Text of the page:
Gardening takes work. In fact it takes alot of work when you are first starting. That-along with the ability to witness the miracle of nature, was, initially at least, what may have proved to be the most attractive aspect of it for me. Having to postpone our acreage and having sold my first beloved race car I needed to blow off some steam. But now, having installed our lawn, 500 sq feet of raised beds, and several thousand sq feet of perennial and native gardens I know that my mantra of hand tools only will need some tweaking if we are going to go to a bigger scale. I simply won’t have enough time to hand till 3 acres of garden if I am to garden as intensely as I plan. Either I can’t plant 4 crops a year, or I will need to augment my labor with something other than blood, sweat, and callouses. I see 3-4 major avenues:
If you are interested in running a farm on draft animal power there is a great resource to be found at Rural Heritage. Horses are the obvious choice, but the obvious has never sat well with me. The main reason I am not keen on horses, is that I view them as the mammal equivalent of hybrid roses-they take a whole lot of pampering to stay in peak health. They are expensive, eat alot, don’t handle weather extremes too well, and a most likely too big for even the larger of the micro farms we are considering. Mules/Donkeys seem to be more my speed. They aren’t terribly particular about what they eat, they are tough as nails, and are sized closer to what I am looking for. Plus, they get alot of bad press and I have always liked the underdog. If we somehow fall into a chunk of land on the higher end of our wish list ( 7-15 acres) I can seriously see us doing this. There are still companies like I & J Manufacturing out there making new implements for horse drawn farming-catering mostly to the Amish, or Amish at heart. There stuff looks legit and the price, when compared to normal PTO implements, is very reasonable. Any way we go I am sure we will use our animals in some way, either training a whether goat to pull a cart of one of our llamas to pack.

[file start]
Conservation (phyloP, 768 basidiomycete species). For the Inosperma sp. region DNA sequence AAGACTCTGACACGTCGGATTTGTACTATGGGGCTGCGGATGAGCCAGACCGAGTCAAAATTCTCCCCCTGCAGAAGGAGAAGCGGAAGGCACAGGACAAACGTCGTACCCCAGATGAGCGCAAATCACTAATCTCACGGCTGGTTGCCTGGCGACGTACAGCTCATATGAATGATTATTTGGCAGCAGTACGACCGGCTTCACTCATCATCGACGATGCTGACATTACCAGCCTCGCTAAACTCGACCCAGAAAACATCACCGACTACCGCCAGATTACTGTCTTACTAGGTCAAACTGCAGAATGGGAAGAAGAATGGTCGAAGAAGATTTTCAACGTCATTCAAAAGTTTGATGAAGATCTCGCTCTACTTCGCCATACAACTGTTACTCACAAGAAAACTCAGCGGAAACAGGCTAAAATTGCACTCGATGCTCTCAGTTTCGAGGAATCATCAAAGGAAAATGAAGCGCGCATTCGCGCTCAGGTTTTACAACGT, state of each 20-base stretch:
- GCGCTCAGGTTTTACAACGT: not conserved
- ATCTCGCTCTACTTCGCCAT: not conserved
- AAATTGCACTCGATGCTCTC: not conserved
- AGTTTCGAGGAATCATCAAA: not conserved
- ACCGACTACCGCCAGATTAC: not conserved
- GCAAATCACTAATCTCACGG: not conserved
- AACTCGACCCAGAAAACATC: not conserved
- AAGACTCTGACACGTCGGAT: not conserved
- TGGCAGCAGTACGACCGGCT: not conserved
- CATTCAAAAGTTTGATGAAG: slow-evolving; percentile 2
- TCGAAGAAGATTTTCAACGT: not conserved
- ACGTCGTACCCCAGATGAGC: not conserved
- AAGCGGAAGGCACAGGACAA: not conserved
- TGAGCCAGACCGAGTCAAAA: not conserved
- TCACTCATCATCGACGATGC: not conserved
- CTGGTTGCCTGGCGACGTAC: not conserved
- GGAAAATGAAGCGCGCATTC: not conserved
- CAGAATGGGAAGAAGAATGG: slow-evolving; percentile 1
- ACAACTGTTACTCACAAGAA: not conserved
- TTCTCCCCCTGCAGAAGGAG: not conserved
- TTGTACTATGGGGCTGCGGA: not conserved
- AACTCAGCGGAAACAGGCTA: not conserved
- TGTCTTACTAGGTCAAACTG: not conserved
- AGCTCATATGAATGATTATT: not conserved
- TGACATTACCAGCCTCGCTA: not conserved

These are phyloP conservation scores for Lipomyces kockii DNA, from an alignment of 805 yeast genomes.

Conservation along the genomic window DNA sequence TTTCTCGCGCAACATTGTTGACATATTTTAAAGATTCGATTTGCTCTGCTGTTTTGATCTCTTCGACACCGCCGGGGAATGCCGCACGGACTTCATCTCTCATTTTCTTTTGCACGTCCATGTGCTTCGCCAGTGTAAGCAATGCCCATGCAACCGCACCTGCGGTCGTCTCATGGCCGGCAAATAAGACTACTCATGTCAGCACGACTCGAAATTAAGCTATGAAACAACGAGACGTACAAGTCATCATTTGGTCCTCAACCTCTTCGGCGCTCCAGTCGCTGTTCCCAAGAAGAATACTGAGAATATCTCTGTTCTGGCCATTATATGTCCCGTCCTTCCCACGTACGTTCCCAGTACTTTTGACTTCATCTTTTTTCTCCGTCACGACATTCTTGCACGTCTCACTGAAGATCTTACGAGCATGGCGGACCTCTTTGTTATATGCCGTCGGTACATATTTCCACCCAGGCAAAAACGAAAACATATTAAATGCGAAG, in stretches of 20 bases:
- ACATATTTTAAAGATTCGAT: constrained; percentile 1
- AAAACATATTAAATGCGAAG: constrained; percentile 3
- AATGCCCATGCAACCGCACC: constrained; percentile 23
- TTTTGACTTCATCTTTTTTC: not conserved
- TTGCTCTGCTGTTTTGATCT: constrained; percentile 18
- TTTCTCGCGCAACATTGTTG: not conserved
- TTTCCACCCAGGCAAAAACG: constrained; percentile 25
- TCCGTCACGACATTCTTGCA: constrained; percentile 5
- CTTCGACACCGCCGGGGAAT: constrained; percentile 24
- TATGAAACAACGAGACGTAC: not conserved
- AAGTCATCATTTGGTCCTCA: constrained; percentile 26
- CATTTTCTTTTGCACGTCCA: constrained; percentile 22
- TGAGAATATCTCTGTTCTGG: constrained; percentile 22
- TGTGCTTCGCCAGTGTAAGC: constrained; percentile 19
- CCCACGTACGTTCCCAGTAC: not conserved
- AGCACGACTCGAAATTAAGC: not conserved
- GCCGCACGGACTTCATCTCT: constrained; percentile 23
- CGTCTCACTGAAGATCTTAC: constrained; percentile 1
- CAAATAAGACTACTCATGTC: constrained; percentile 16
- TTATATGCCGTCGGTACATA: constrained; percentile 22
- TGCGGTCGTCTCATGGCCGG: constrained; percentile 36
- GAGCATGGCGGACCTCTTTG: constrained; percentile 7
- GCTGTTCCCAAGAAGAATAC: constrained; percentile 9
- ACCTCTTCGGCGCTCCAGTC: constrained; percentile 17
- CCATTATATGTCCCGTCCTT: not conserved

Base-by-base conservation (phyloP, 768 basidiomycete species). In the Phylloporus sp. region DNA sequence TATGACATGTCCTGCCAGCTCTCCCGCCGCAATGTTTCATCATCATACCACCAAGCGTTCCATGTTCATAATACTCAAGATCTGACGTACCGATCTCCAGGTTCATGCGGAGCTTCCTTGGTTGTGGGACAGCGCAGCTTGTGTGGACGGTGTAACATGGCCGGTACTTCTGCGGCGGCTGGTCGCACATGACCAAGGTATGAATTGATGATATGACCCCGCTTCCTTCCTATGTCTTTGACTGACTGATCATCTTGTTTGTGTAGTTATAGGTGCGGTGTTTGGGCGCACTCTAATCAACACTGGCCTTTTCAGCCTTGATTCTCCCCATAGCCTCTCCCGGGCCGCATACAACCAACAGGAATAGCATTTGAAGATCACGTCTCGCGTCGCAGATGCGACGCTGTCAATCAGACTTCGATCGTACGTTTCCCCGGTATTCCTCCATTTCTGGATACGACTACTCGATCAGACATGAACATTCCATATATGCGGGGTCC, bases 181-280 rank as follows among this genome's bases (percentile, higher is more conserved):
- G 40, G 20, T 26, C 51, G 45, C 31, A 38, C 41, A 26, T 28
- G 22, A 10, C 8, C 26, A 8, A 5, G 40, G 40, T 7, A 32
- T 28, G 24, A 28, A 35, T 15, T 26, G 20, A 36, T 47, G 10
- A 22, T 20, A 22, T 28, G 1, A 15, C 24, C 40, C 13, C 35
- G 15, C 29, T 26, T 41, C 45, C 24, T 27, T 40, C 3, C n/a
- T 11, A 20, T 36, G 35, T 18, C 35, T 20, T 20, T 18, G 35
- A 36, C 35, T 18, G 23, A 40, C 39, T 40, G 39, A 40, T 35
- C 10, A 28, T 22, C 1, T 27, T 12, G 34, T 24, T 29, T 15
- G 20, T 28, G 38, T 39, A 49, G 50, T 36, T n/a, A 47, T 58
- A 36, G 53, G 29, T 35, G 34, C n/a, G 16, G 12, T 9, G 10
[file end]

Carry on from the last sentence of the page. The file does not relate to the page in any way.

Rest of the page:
Walk Behind Tractor
Reading Elliot Coleman’s Four Season Harvest and his recommendation of the Mainline rototiller led me to do a quick study of walk behind tractors this morning. For less than half the price of a small farm tractor you can get a 8-14hp walk behind tractor, with implements, from BCS thru their distributor Earth Tools. The tractors run about $2-3000 and can run anything from very heavy duty cultivators, 1/2 ton payload side dumps, to everything needed to bale hay-cutters tedders and balers. A big draw to these for me is that they are available with diesels, allowing me to farm, small scale, with biodeisel and be almost as carbon neutral as with a mule (we’ll leave out manufacturing emissions here…). A medium duty BCS deisel tractor with a full bailing set-up will come in under $13,000. Not sure why I would need to bale my own hay, but I figure it is a good estimate for a tractor and several implements-leave out the baler and use it for only cultivating and mowing and it looks more like $6-7000 . I see this as a decent compromise between draft and modern farming-but as with all compromises it ends up missing out on the simplicity, silence, and sustainability of the draft concept, and the ease of work, upkeep, and flexibility of the the small tractor.
Small Scale Tractor